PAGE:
I believe that I owe my collective swatches an apology. I have often maligned a swatch, claiming that it has lied to me. This has been the result of many, many swatches incorrectly predicting the number of stitches that I must cast on for a particular project, as evidenced by the fact that the final garment bears no resemblance to the size that a swatch led me to expect. But, I stand corrected. It’s not the swatch.

It’s the measuring tape.

I have proof.

In preparation for the alpaca oblivion sweater, I took more measurements than is probably healthy for anyone’s self-esteem. If there was something that could be measured, I measured it. I measured with sweaters and without them. I measured over jeans, and without. My sketches are littered with numbers and brackets identifying the measurements to which each set of numbers pertains. I only stopped when entirely confident that I could make a complete, fully accurate 3D model of my upper body. I swatched. I knit a sleeve. I checked gauge on several areas of the swatches and sleeve. I calculated my stitch requirements, and I knit.

The sweater was intended to be fairly form-fitting; it had zero ease at the hip (didn’t want it to be clingy), and never any positive ease. Despite numerous countings, recountings, and recalculating of stitch counts, the sweater is not close-fitting. It’s rather baggy, to be perfectly honest.

To be even more honest, it’s something of a relief to have a slightly baggy sweater after measuring yourself accurate to within the quarter inch. But that’s beside the point.

The point is that this sweater was meant to be form fitting, and it just plain isn’t. I chalked this up to another instance of lying swatches. They’re deceitful little buggers.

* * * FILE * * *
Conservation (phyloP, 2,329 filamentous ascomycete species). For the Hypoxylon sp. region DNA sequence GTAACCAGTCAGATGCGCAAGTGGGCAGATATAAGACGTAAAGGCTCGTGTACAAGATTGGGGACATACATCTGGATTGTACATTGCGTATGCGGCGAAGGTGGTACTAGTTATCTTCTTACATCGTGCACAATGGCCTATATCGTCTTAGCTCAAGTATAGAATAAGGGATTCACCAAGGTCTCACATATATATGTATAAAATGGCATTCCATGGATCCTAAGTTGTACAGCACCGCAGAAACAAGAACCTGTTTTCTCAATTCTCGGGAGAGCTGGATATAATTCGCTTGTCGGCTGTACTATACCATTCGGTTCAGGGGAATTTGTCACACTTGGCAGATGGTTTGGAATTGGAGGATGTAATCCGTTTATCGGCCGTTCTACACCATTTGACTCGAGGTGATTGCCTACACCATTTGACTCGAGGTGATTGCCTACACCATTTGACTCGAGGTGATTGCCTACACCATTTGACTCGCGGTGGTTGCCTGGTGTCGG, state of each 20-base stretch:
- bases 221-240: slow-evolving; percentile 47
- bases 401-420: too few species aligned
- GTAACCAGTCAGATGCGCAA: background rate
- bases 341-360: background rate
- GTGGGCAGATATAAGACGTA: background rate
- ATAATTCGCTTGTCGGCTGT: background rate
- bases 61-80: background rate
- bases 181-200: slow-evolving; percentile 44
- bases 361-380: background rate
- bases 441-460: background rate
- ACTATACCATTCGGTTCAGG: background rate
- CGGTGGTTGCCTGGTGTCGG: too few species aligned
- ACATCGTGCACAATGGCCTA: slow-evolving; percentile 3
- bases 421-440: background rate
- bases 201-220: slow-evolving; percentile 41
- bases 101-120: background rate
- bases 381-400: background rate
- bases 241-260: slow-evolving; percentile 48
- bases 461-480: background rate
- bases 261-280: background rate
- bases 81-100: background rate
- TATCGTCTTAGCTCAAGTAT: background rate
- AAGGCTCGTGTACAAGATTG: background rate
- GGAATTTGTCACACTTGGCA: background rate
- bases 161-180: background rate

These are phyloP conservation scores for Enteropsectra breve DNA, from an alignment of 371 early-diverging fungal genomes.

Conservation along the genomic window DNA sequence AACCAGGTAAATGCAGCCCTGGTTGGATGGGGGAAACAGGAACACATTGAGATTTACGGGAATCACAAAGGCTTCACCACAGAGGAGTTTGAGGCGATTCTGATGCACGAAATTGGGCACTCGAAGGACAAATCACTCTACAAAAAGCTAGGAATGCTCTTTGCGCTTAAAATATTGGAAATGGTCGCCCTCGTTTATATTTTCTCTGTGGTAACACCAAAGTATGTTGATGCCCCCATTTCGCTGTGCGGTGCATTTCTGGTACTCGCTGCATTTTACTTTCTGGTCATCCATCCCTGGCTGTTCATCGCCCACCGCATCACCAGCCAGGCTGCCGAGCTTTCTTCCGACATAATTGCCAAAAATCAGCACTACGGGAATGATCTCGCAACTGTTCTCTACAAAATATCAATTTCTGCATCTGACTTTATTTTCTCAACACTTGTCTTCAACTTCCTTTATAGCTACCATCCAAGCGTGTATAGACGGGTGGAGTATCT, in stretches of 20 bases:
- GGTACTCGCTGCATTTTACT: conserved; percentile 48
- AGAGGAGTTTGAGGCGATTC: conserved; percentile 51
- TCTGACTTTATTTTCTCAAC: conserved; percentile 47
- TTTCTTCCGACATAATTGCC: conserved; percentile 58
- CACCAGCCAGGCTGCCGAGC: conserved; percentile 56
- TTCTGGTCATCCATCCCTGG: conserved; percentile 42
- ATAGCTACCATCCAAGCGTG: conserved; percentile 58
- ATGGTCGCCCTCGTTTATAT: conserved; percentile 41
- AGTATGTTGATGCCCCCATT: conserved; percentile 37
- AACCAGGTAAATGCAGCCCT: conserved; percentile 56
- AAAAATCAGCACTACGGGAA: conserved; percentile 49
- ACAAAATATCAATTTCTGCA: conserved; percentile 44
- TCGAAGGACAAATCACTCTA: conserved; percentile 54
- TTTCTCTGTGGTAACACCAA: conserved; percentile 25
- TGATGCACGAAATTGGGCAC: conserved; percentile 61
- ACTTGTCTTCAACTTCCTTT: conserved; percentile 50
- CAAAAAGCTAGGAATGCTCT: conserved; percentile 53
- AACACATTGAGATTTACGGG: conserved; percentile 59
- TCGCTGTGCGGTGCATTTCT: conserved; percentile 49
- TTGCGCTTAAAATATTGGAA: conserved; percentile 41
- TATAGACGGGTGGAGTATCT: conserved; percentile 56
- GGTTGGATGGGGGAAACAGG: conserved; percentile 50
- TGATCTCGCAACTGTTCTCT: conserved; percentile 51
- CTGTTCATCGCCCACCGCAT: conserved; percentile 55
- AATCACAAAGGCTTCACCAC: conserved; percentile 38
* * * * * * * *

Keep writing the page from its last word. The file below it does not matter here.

Or so I thought.

Last night, I finished the sleeves for the raspberry-colored sweater. This means that it’s time to cast on for the body, which brings me back to the perennial problem of how many stitches to cast on. I knew that the alpaca sweater was a wee bit large, so I figured I’d measure it, compare its circumference with that of my hips, and determine the measurement for the new sweater based on that number. So, I laid out Oblivion.

It measures exactly 44 inches at the bottom hem. Which is exactly the size of my hips + jeans at that point (I told you that some bagginness was a welcome thing). This is exactly what I had planned based on my measurements.

The only problem is that the exactly 44-inch hem is at least 4-6 inches bigger than my hips when it’s actually on my body. It does not appear stretched when it’s on. I measured it in an unstretched position to get the hem length. So, somehow, the sweater becomes instantly bigger when put on, but shows no signs of stretching.

Either that, or my hips become smaller. Now that would be nice, but I have no delusions in that regard.

All the evidence says that the swatch was telling me the truth all along. I cast on for 44 inches, and I got 44 inches. It’s just that the 44 inches are somehow not actually related to the size of the sweater on a human frame. Now, the only remaining arbiter between sweater and hip size is the measuring tape (yes, it’s the same one, there is no stretching of measuring tape to blame.)

It’s not the swatch; it’s the measuring tape that’s out to get me.

My deepest apologies to the swatches.